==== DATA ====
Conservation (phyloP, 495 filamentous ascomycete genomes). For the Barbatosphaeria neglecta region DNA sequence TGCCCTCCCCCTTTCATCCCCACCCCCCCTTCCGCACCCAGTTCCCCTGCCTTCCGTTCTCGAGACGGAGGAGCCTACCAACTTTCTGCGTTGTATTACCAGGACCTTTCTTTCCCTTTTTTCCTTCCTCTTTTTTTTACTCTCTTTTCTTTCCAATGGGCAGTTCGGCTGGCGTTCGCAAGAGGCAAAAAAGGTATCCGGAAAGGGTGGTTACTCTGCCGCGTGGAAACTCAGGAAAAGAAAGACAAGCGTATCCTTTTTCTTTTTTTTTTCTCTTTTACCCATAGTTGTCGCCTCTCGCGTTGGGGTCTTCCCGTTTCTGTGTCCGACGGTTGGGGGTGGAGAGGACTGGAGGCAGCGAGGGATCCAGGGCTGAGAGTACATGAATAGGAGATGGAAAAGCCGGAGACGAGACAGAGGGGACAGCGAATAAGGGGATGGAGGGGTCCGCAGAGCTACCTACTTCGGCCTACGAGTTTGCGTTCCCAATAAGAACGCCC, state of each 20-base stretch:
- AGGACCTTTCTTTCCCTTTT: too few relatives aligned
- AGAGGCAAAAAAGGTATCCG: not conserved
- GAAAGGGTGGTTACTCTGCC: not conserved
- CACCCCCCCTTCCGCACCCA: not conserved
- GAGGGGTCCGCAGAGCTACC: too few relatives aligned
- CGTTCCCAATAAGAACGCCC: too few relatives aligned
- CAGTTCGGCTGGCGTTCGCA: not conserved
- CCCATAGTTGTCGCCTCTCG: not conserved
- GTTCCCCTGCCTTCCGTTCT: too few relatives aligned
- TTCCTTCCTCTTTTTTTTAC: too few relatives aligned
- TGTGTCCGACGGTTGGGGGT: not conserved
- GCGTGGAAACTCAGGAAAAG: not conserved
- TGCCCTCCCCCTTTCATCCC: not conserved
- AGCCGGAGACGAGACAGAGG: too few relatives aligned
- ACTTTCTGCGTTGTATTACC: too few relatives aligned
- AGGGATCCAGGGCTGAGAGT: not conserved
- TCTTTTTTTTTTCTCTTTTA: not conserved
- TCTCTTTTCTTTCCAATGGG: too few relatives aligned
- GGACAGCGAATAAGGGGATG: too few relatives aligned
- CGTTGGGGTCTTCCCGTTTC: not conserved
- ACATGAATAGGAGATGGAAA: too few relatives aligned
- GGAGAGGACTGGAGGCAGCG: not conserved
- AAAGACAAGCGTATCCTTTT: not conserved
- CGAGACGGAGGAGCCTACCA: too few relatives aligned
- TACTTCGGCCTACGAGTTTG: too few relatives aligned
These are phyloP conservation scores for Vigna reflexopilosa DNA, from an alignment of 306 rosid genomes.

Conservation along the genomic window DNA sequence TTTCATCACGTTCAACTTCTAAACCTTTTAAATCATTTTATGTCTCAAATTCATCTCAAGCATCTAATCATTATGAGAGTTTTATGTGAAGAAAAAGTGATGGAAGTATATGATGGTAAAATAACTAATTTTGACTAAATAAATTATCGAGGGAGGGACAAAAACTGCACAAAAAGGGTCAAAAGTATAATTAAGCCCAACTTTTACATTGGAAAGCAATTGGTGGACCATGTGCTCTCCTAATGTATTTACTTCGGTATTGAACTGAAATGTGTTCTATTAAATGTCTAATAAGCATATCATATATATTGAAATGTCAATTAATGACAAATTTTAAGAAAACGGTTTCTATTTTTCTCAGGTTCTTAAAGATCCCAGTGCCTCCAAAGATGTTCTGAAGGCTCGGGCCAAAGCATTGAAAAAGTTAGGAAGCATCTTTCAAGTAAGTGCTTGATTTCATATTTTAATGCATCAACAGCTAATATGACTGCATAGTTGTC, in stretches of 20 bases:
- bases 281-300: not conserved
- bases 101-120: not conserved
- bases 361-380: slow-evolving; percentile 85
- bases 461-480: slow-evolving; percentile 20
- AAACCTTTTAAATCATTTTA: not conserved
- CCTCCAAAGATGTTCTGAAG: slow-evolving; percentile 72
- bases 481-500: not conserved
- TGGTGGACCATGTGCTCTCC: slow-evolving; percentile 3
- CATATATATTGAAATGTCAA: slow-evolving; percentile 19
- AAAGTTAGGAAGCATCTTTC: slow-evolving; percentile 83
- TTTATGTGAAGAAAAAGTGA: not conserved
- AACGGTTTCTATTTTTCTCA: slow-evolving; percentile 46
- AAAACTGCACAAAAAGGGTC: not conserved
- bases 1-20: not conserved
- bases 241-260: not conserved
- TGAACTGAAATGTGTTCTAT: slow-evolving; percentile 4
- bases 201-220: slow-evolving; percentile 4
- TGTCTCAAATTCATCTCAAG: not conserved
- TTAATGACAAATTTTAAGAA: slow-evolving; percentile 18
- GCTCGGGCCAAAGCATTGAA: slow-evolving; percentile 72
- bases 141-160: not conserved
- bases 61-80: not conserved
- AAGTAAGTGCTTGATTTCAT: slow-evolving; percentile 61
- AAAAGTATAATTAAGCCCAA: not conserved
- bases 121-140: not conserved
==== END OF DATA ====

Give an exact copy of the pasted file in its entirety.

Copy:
Conservation (phyloP, 495 filamentous ascomycete genomes). For the Barbatosphaeria neglecta region DNA sequence TGCCCTCCCCCTTTCATCCCCACCCCCCCTTCCGCACCCAGTTCCCCTGCCTTCCGTTCTCGAGACGGAGGAGCCTACCAACTTTCTGCGTTGTATTACCAGGACCTTTCTTTCCCTTTTTTCCTTCCTCTTTTTTTTACTCTCTTTTCTTTCCAATGGGCAGTTCGGCTGGCGTTCGCAAGAGGCAAAAAAGGTATCCGGAAAGGGTGGTTACTCTGCCGCGTGGAAACTCAGGAAAAGAAAGACAAGCGTATCCTTTTTCTTTTTTTTTTCTCTTTTACCCATAGTTGTCGCCTCTCGCGTTGGGGTCTTCCCGTTTCTGTGTCCGACGGTTGGGGGTGGAGAGGACTGGAGGCAGCGAGGGATCCAGGGCTGAGAGTACATGAATAGGAGATGGAAAAGCCGGAGACGAGACAGAGGGGACAGCGAATAAGGGGATGGAGGGGTCCGCAGAGCTACCTACTTCGGCCTACGAGTTTGCGTTCCCAATAAGAACGCCC, state of each 20-base stretch:
- AGGACCTTTCTTTCCCTTTT: too few relatives aligned
- AGAGGCAAAAAAGGTATCCG: not conserved
- GAAAGGGTGGTTACTCTGCC: not conserved
- CACCCCCCCTTCCGCACCCA: not conserved
- GAGGGGTCCGCAGAGCTACC: too few relatives aligned
- CGTTCCCAATAAGAACGCCC: too few relatives aligned
- CAGTTCGGCTGGCGTTCGCA: not conserved
- CCCATAGTTGTCGCCTCTCG: not conserved
- GTTCCCCTGCCTTCCGTTCT: too few relatives aligned
- TTCCTTCCTCTTTTTTTTAC: too few relatives aligned
- TGTGTCCGACGGTTGGGGGT: not conserved
- GCGTGGAAACTCAGGAAAAG: not conserved
- TGCCCTCCCCCTTTCATCCC: not conserved
- AGCCGGAGACGAGACAGAGG: too few relatives aligned
- ACTTTCTGCGTTGTATTACC: too few relatives aligned
- AGGGATCCAGGGCTGAGAGT: not conserved
- TCTTTTTTTTTTCTCTTTTA: not conserved
- TCTCTTTTCTTTCCAATGGG: too few relatives aligned
- GGACAGCGAATAAGGGGATG: too few relatives aligned
- CGTTGGGGTCTTCCCGTTTC: not conserved
- ACATGAATAGGAGATGGAAA: too few relatives aligned
- GGAGAGGACTGGAGGCAGCG: not conserved
- AAAGACAAGCGTATCCTTTT: not conserved
- CGAGACGGAGGAGCCTACCA: too few relatives aligned
- TACTTCGGCCTACGAGTTTG: too few relatives aligned
These are phyloP conservation scores for Vigna reflexopilosa DNA, from an alignment of 306 rosid genomes.

Conservation along the genomic window DNA sequence TTTCATCACGTTCAACTTCTAAACCTTTTAAATCATTTTATGTCTCAAATTCATCTCAAGCATCTAATCATTATGAGAGTTTTATGTGAAGAAAAAGTGATGGAAGTATATGATGGTAAAATAACTAATTTTGACTAAATAAATTATCGAGGGAGGGACAAAAACTGCACAAAAAGGGTCAAAAGTATAATTAAGCCCAACTTTTACATTGGAAAGCAATTGGTGGACCATGTGCTCTCCTAATGTATTTACTTCGGTATTGAACTGAAATGTGTTCTATTAAATGTCTAATAAGCATATCATATATATTGAAATGTCAATTAATGACAAATTTTAAGAAAACGGTTTCTATTTTTCTCAGGTTCTTAAAGATCCCAGTGCCTCCAAAGATGTTCTGAAGGCTCGGGCCAAAGCATTGAAAAAGTTAGGAAGCATCTTTCAAGTAAGTGCTTGATTTCATATTTTAATGCATCAACAGCTAATATGACTGCATAGTTGTC, in stretches of 20 bases:
- bases 281-300: not conserved
- bases 101-120: not conserved
- bases 361-380: slow-evolving; percentile 85
- bases 461-480: slow-evolving; percentile 20
- AAACCTTTTAAATCATTTTA: not conserved
- CCTCCAAAGATGTTCTGAAG: slow-evolving; percentile 72
- bases 481-500: not conserved
- TGGTGGACCATGTGCTCTCC: slow-evolving; percentile 3
- CATATATATTGAAATGTCAA: slow-evolving; percentile 19
- AAAGTTAGGAAGCATCTTTC: slow-evolving; percentile 83
- TTTATGTGAAGAAAAAGTGA: not conserved
- AACGGTTTCTATTTTTCTCA: slow-evolving; percentile 46
- AAAACTGCACAAAAAGGGTC: not conserved
- bases 1-20: not conserved
- bases 241-260: not conserved
- TGAACTGAAATGTGTTCTAT: slow-evolving; percentile 4
- bases 201-220: slow-evolving; percentile 4
- TGTCTCAAATTCATCTCAAG: not conserved
- TTAATGACAAATTTTAAGAA: slow-evolving; percentile 18
- GCTCGGGCCAAAGCATTGAA: slow-evolving; percentile 72
- bases 141-160: not conserved
- bases 61-80: not conserved
- AAGTAAGTGCTTGATTTCAT: slow-evolving; percentile 61
- AAAAGTATAATTAAGCCCAA: not conserved
- bases 121-140: not conserved